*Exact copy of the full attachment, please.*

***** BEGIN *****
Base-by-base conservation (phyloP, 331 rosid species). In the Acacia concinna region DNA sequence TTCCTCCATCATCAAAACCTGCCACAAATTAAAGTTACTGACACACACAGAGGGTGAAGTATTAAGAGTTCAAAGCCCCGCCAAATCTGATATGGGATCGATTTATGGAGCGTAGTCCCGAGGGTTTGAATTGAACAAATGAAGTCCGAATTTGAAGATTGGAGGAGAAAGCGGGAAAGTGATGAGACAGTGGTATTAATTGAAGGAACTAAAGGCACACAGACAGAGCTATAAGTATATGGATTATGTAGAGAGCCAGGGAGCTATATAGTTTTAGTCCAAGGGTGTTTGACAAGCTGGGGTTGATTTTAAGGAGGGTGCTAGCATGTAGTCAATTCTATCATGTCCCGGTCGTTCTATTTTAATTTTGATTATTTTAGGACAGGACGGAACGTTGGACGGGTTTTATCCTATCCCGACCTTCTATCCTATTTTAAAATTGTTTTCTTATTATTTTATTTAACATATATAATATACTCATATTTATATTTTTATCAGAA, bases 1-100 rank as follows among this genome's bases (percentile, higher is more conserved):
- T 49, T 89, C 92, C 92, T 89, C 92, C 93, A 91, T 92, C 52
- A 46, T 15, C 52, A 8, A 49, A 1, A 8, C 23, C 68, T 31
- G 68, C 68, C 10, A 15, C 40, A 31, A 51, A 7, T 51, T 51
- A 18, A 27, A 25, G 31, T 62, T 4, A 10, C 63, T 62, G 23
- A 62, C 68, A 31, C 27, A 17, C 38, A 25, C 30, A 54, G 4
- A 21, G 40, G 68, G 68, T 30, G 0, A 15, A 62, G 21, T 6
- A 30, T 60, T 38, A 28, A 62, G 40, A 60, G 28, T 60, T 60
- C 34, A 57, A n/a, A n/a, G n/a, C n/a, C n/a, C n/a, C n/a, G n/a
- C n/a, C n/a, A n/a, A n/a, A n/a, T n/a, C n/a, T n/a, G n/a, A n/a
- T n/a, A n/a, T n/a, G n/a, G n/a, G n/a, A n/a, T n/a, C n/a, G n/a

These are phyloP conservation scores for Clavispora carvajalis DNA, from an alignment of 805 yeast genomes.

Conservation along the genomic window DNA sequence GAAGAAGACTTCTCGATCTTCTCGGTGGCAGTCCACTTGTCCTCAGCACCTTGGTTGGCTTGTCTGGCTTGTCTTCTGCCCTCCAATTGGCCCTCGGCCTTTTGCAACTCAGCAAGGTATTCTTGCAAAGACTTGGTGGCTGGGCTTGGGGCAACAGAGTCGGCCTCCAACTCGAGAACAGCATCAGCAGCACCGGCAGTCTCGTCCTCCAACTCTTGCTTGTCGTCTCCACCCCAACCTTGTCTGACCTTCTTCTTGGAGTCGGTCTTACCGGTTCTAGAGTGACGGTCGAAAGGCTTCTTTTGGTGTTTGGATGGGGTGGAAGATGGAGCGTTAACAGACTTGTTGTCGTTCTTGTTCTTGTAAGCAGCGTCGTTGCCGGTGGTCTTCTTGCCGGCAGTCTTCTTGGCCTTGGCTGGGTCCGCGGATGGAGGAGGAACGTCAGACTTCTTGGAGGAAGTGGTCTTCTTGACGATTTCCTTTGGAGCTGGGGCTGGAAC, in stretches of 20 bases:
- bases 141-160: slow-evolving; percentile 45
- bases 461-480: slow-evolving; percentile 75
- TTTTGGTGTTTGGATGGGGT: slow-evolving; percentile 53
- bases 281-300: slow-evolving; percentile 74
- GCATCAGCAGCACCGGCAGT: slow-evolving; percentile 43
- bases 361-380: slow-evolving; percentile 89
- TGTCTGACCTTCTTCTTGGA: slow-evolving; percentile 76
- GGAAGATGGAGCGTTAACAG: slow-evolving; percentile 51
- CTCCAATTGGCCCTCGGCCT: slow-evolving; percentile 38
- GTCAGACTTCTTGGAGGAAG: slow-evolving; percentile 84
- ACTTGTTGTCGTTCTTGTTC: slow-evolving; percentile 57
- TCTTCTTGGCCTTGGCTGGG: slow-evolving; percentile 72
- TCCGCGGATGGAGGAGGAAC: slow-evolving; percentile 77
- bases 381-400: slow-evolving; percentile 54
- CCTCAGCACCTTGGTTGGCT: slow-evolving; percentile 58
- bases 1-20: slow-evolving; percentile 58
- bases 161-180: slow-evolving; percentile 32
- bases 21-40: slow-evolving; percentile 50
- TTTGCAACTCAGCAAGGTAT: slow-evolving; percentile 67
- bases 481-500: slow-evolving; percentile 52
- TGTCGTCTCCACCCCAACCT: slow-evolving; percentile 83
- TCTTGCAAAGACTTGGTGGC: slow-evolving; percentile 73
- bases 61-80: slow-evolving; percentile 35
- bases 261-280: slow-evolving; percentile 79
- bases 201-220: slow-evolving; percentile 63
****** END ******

Base-by-base conservation (phyloP, 331 rosid species). In the Acacia concinna region DNA sequence TTCCTCCATCATCAAAACCTGCCACAAATTAAAGTTACTGACACACACAGAGGGTGAAGTATTAAGAGTTCAAAGCCCCGCCAAATCTGATATGGGATCGATTTATGGAGCGTAGTCCCGAGGGTTTGAATTGAACAAATGAAGTCCGAATTTGAAGATTGGAGGAGAAAGCGGGAAAGTGATGAGACAGTGGTATTAATTGAAGGAACTAAAGGCACACAGACAGAGCTATAAGTATATGGATTATGTAGAGAGCCAGGGAGCTATATAGTTTTAGTCCAAGGGTGTTTGACAAGCTGGGGTTGATTTTAAGGAGGGTGCTAGCATGTAGTCAATTCTATCATGTCCCGGTCGTTCTATTTTAATTTTGATTATTTTAGGACAGGACGGAACGTTGGACGGGTTTTATCCTATCCCGACCTTCTATCCTATTTTAAAATTGTTTTCTTATTATTTTATTTAACATATATAATATACTCATATTTATATTTTTATCAGAA, bases 1-100 rank as follows among this genome's bases (percentile, higher is more conserved):
- T 49, T 89, C 92, C 92, T 89, C 92, C 93, A 91, T 92, C 52
- A 46, T 15, C 52, A 8, A 49, A 1, A 8, C 23, C 68, T 31
- G 68, C 68, C 10, A 15, C 40, A 31, A 51, A 7, T 51, T 51
- A 18, A 27, A 25, G 31, T 62, T 4, A 10, C 63, T 62, G 23
- A 62, C 68, A 31, C 27, A 17, C 38, A 25, C 30, A 54, G 4
- A 21, G 40, G 68, G 68, T 30, G 0, A 15, A 62, G 21, T 6
- A 30, T 60, T 38, A 28, A 62, G 40, A 60, G 28, T 60, T 60
- C 34, A 57, A n/a, A n/a, G n/a, C n/a, C n/a, C n/a, C n/a, G n/a
- C n/a, C n/a, A n/a, A n/a, A n/a, T n/a, C n/a, T n/a, G n/a, A n/a
- T n/a, A n/a, T n/a, G n/a, G n/a, G n/a, A n/a, T n/a, C n/a, G n/a

These are phyloP conservation scores for Clavispora carvajalis DNA, from an alignment of 805 yeast genomes.

Conservation along the genomic window DNA sequence GAAGAAGACTTCTCGATCTTCTCGGTGGCAGTCCACTTGTCCTCAGCACCTTGGTTGGCTTGTCTGGCTTGTCTTCTGCCCTCCAATTGGCCCTCGGCCTTTTGCAACTCAGCAAGGTATTCTTGCAAAGACTTGGTGGCTGGGCTTGGGGCAACAGAGTCGGCCTCCAACTCGAGAACAGCATCAGCAGCACCGGCAGTCTCGTCCTCCAACTCTTGCTTGTCGTCTCCACCCCAACCTTGTCTGACCTTCTTCTTGGAGTCGGTCTTACCGGTTCTAGAGTGACGGTCGAAAGGCTTCTTTTGGTGTTTGGATGGGGTGGAAGATGGAGCGTTAACAGACTTGTTGTCGTTCTTGTTCTTGTAAGCAGCGTCGTTGCCGGTGGTCTTCTTGCCGGCAGTCTTCTTGGCCTTGGCTGGGTCCGCGGATGGAGGAGGAACGTCAGACTTCTTGGAGGAAGTGGTCTTCTTGACGATTTCCTTTGGAGCTGGGGCTGGAAC, in stretches of 20 bases:
- bases 141-160: slow-evolving; percentile 45
- bases 461-480: slow-evolving; percentile 75
- TTTTGGTGTTTGGATGGGGT: slow-evolving; percentile 53
- bases 281-300: slow-evolving; percentile 74
- GCATCAGCAGCACCGGCAGT: slow-evolving; percentile 43
- bases 361-380: slow-evolving; percentile 89
- TGTCTGACCTTCTTCTTGGA: slow-evolving; percentile 76
- GGAAGATGGAGCGTTAACAG: slow-evolving; percentile 51
- CTCCAATTGGCCCTCGGCCT: slow-evolving; percentile 38
- GTCAGACTTCTTGGAGGAAG: slow-evolving; percentile 84
- ACTTGTTGTCGTTCTTGTTC: slow-evolving; percentile 57
- TCTTCTTGGCCTTGGCTGGG: slow-evolving; percentile 72
- TCCGCGGATGGAGGAGGAAC: slow-evolving; percentile 77
- bases 381-400: slow-evolving; percentile 54
- CCTCAGCACCTTGGTTGGCT: slow-evolving; percentile 58
- bases 1-20: slow-evolving; percentile 58
- bases 161-180: slow-evolving; percentile 32
- bases 21-40: slow-evolving; percentile 50
- TTTGCAACTCAGCAAGGTAT: slow-evolving; percentile 67
- bases 481-500: slow-evolving; percentile 52
- TGTCGTCTCCACCCCAACCT: slow-evolving; percentile 83
- TCTTGCAAAGACTTGGTGGC: slow-evolving; percentile 73
- bases 61-80: slow-evolving; percentile 35
- bases 261-280: slow-evolving; percentile 79
- bases 201-220: slow-evolving; percentile 63